UPRISING, from first-time filmmaker Fredrik Stanton (shown at right) that gives us the aforemen-tioned event in a manner that seems to me more compelling and complete than anything I've yet seen -- certainly more so than the sound-bite TV coverage we received, and even more than the interesting, on-the-ground-amongst-the-people documentary Tahrir: Liberation Square, that opened at the Mayles Cinema this past June.
article in this week's The New Yorker magazine by Peter Hessler, explaining quite a bit about The Muslim Brotherhood, the organization that rose to power shortly after the overthrow of Mubarek. Mr. Stanton's film, by necessity, deals only with the period of the initial protest leading up regime change, but the view it allows us to see and the voices we hear are interesting & pointed.
The important thing is protection of basic rights, minority rights, separation of powers, freedom of the press, and a functioning independent judiciary. If these are put in place, there are fewer opportunities for abuse. The Middle East would benefit from more examples of countries where piety does not have to result in control and despotism.
The young activists I interviewed are keenly aware that removing Mubarak is only the first step to achieving a functioning democracy in Egypt. It is very encouraging that they have continued to push back against both the Egyptian military and the Muslim brotherhood's encroaching on their rights. This is a process that will take time to play out, and there may be a period of continued instability. The opposition is learning from its mistakes, and over time I have confidence in those Egyptians who desire freedom and don't want to live under an authoritarian theocracy.
I think the distinction between a secular dictatorship or a fundamentalist religion leading the country means little to those who can be arrested without cause, taken away in the middle of the night and tortured, or to to the people whose government is unaccountable to their basic needs. Lack of freedom in any form is unacceptable, and the Egyptian people deserve better than either type of tyranny.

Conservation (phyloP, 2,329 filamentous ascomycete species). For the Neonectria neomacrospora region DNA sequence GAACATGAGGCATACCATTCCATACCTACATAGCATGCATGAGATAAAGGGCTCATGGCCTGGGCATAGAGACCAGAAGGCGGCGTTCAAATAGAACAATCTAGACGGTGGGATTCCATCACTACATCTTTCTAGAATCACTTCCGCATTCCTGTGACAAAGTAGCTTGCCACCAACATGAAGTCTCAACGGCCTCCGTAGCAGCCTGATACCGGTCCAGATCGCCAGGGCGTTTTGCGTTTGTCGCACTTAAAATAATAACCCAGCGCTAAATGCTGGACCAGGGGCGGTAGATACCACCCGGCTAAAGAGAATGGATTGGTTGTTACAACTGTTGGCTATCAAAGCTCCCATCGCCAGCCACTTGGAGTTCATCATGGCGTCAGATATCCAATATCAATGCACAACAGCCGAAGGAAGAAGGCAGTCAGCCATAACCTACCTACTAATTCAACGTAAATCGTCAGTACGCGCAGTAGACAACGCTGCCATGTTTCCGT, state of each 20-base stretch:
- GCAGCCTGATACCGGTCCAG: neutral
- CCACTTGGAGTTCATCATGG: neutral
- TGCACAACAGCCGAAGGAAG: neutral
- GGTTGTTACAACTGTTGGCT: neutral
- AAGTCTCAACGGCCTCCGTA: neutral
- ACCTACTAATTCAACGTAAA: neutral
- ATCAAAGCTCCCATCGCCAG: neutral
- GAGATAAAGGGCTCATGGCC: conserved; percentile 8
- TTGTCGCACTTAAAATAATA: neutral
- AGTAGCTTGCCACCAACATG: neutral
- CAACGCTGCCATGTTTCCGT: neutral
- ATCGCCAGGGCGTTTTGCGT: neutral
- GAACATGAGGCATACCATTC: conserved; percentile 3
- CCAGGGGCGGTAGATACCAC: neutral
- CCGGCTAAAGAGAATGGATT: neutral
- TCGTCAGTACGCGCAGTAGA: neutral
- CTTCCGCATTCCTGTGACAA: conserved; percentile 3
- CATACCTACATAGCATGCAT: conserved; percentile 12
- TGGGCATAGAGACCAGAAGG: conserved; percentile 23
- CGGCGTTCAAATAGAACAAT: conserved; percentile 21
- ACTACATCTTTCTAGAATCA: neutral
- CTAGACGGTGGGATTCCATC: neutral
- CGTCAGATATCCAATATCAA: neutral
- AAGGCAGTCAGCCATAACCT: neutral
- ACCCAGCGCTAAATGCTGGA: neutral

I think Ambassador Wisner represents a major school of thought in American foreign policy that believes the US needs to deal with governments in power, even if we find their behavior offensive, especially when vital strategic interests are at stake. This is why the US supported Mubarak for decades, and continues to support similar regimes around the world. I recognize that this is a prevailing view, and I strongly disagree with it. Of course the US must look after its strategic interests, but in the long run our interests are better served by supporting peoples' desire for freedom, which is more consistent with our principles. And, as we have found, dictatorships are fragile, and when they fall, this leaves us in a very awkward position.
I'm hoping it'll be a vacation. Thank you for taking the time to write about the film and share it with your audience.